The American physicist and philosopher of science coined the phrase ‘paradigm shift’
science  history  Physics 
july 2016 by aries1988
The Search for 'Earth Proxima'
A short film about a team of scientists and their mission to build a powerful telescope to explore exoplanets.
science  scientist  astronomy  earth  planet  cosmos 
july 2016 by aries1988
Fish School Us on Wind Power - Issue 37: Currents - Nautilus
As an undergraduate, Dabiri modeled the undulating movements of jellyfish. A decade later, he was involved in the construction of a medusoid—a synthetic jellyfish made from elastic silicone and the heart cells of a rat—that swims just like a living jelly when a pulsating electric field is applied.5 During that time, Dabiri also became fascinated with another unorthodox combination: schooling fish and wind power.

Fish position themselves in a staggered formation in order to use the turbulence created by their neighbors to swim more efficiently.Courtesy of Robert Whittlesey

Dabiri and Whittlesey don’t know exactly why turbines packed into closely positioned pairs are the most efficient, but they have a couple of working theories.

allows the turbine pairs to be packed more closely together—only four diameters apart compared to a norm of 15 diameters for horizontal-axis wind turbines
cfd  wind  energy  design  science  scientist  aerodynamics  ocean  moi  wt  instapaper_favs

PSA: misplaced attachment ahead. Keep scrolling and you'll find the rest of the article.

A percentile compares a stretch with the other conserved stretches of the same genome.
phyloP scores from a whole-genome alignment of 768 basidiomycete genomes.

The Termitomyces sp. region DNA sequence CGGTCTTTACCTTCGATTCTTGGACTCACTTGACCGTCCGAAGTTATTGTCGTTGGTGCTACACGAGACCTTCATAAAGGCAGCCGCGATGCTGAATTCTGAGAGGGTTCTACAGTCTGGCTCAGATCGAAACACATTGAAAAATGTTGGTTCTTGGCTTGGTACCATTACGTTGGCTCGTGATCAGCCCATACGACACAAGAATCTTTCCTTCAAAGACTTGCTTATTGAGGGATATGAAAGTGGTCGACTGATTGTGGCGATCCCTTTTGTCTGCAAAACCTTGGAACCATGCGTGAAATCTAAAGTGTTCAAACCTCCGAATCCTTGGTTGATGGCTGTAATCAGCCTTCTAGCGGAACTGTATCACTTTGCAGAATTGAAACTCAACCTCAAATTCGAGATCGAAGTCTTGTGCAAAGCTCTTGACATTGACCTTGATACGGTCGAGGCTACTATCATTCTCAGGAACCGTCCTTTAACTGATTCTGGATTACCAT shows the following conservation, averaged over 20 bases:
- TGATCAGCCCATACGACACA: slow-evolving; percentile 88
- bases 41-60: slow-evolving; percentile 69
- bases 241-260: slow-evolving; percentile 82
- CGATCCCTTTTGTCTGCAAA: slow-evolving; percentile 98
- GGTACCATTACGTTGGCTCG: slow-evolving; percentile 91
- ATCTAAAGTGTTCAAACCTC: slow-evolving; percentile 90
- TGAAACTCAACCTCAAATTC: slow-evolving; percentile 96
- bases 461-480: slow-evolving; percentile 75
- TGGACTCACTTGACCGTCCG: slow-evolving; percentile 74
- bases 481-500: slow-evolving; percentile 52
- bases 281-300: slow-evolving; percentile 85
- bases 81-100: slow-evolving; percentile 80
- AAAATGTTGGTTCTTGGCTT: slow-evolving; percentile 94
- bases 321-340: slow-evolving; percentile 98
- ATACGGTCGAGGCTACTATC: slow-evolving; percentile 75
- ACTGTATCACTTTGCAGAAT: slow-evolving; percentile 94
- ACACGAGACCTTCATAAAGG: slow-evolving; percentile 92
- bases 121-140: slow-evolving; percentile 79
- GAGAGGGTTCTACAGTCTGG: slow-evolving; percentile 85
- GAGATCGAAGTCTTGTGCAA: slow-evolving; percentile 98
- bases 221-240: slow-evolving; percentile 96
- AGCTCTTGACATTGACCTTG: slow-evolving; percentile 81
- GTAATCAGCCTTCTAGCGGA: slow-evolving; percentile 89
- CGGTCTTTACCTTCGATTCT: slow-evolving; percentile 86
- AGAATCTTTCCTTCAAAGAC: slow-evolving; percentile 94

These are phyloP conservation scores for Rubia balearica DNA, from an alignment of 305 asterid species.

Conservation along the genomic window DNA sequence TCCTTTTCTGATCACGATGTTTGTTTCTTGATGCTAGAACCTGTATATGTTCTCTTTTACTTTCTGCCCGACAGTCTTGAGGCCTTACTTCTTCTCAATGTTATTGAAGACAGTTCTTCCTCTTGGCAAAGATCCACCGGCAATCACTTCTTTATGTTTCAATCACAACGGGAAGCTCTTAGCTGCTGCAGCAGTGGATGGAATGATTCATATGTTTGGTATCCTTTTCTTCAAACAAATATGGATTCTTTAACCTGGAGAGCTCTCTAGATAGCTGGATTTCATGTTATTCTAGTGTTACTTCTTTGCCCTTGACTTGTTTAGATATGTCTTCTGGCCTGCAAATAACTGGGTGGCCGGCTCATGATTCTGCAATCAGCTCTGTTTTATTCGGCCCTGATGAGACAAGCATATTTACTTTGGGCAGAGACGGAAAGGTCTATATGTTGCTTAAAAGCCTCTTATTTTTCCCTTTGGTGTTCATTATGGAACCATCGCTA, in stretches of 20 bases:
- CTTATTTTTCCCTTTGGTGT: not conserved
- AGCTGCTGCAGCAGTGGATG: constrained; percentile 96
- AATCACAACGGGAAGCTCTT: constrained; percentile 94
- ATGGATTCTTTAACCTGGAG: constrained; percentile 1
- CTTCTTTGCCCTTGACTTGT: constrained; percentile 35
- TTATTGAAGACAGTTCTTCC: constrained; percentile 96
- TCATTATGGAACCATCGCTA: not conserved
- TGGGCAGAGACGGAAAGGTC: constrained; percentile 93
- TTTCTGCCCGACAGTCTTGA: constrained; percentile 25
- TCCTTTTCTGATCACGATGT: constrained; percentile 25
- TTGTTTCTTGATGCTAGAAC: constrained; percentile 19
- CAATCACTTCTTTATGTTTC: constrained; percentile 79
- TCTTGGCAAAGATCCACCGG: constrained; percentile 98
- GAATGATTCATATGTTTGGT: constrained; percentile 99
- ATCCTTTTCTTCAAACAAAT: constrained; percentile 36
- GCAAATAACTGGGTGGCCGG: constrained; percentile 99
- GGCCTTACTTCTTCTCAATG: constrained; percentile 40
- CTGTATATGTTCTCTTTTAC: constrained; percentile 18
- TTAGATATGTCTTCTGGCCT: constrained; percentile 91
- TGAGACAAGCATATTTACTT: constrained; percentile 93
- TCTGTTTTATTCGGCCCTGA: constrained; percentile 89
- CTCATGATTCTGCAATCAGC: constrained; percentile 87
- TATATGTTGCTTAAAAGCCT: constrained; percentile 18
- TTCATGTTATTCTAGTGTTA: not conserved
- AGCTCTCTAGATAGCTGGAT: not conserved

july 2016 by aries1988
Hazard lines
Exposure to any potential hazard involves a certain risk. It’s where we draw the line between high risk and low risk that defines what is safe and what is not. This gives rise to an interesting set of questions. Would everyone draw that line in the same place? Would we draw the same line for ourselves as we would for others? And, would we allow others to draw the line for us?

it’s well-documented that people have difficulty conceptualising ratios and fractions because they focus on numerators to the detriment of denominators, there’s been little movement away from using ratio metrics when presenting risk to the public.
nuclear  safety  science  people  perception  history  regulation  law  future  self 
june 2016 by aries1988
Why so much science research is flawed – and what to do about it
Some fields of research are less susceptible than others, though. In astronomy, chemistry and physics, for instance, people have a very strong tradition of sharing data, and of using common databases like big telescopes or high energy physical experiments, Ioannidis says. They are very cautious about making claims that eventually will be refuted. But in fields where such checks and balances are absent, irreproducible results are rife.
science  academia  data  debate  ethic  scientist 
april 2016 by aries1988
Here's the Physics Behind That Insane Chinese Traffic Jam
Or at toll points on mega-highways when not enough booths are open, forcing 50 lanes jam-packed with cars — 50 lanes? WTF, China?!? —to merge down to 20.
from:rss  fun  science  traffic 
october 2015 by aries1988
A Dying Young Woman’s Hope in Cryonics and a Future
Cancer claimed Kim Suozzi at age 23, but she chose to have her brain preserved with the dream that neuroscience might one day revive her mind.
death  brain  science  medicine  future  mind 
september 2015 by aries1988
Science Isn’t Broken
Instead, you can think of the p-value as an index of surprise. How surprising would these results be if you assumed your hypothesis was false?